A Low Glycemic Diet for Optimal Pregnancy Weight

Learn how to manage your pregnancy weight gain with a low glycemic diet.


| August 2013



Optimal Pregnancy Weight

Pregnant women instructed to follow a low GI diet gained significantly less weight during pregnancy than those given no dietary advice.


Photo By Fotolia/pojoslaw

The Low GI Eating Plan for an Optimal Pregnancy (The Experiment, 2012)—written by the world's leading experts on the glycemic index (GI), Dr. Jennie Brand-Miller, Dr. Kate Marsh and Dr. Robert Moses—will help you to clearly understand the connection between the food you eat, your blood glucose levels and your baby's future health. In this excerpt from chapter 4, “Ideal Weight Gain,” discover the average weight gain during pregnancy and how a low glycemic diet can assist you with your optimal pregnancy weight goals.

You can purchase this book from the Mother Earth Living store: The Low GI Eating Plan for an Optimal Pregnancy.

Ideal Weight Gain

This chapter doesn’t beat around the bush. Pregnancy is a time when many women gain more than enough. Traditionally, dietary advice for pregnancy has focused on making sure there’s adequate intake of all the essential nutrients. That’s not surprising, considering the fact that the requirements for many nutrients are higher than at any other time in life. Unfortunately, weight gain during pregnancy, despite its importance, is not given the emphasis that it deserves. In this chapter, we show you how to calculate your ideal weight gain (depending on your height and pre-pregnancy weight), and how to monitor and keep it under your control.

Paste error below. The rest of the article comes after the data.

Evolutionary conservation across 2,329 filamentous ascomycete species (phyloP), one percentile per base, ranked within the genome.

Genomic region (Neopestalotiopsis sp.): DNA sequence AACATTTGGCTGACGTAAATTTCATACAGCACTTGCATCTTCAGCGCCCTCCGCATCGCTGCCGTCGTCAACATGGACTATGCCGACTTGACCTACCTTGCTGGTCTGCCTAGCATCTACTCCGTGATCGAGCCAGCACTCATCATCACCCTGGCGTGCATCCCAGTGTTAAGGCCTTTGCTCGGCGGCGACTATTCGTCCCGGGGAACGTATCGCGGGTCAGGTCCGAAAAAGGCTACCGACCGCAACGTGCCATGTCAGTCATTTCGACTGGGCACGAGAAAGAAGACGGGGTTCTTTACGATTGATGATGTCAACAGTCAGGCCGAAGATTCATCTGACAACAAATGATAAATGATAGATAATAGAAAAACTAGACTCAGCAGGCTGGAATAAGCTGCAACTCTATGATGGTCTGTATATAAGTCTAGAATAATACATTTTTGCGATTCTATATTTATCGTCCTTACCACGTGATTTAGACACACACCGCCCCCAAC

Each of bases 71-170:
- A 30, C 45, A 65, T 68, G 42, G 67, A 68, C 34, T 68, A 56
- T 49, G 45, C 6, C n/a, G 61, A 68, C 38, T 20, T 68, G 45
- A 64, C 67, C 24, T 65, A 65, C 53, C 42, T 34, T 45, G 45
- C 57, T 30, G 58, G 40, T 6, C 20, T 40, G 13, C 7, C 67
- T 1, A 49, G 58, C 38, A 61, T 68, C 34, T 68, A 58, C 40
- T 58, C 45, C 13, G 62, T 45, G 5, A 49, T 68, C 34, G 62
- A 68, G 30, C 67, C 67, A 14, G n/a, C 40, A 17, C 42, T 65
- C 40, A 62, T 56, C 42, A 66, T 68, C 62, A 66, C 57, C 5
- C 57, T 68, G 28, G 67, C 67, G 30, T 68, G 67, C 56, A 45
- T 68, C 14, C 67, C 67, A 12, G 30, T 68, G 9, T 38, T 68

As a routine part of care, many obstetric care providers will keep an eye on your weight gain, but most will steer away from discussing it for fear of causing embarrassment or needless anxiety. Women will often discuss the subject among themselves, especially if it’s faster and greater than they expected. Many will tell you that even after the birth, they retained a few pounds, and found them difficult to budge. While their experience is common, we want to assure you that weight gain during pregnancy is under your control and, indeed, it’s good practice for you to monitor it yourself, so that you gain the ideal, or optimal, amount.

Okay, so what’s ideal? The optimal amount of weight gain over pregnancy is one that results in a “desirable pregnancy outcome.” That means a healthy baby, born at full term (about forty weeks, or nine months plus one week, gestation) with a birth weight of 6–9 pounds. In women from affluent countries like the United States, who start pregnancy weighing 140–160 pounds, the average weight gain over pregnancy is about 28 pounds, and the average infant birth weight is 7 pounds, 8 ounces. But these are averages only. You’ll be pleased to hear that there’s a range of weight gains that are considered ideal. The desired amount depends to a large extent on your pre-pregnant weight. For a woman who is underweight, a higher weight gain is desirable, while an overweight mom should gain less.





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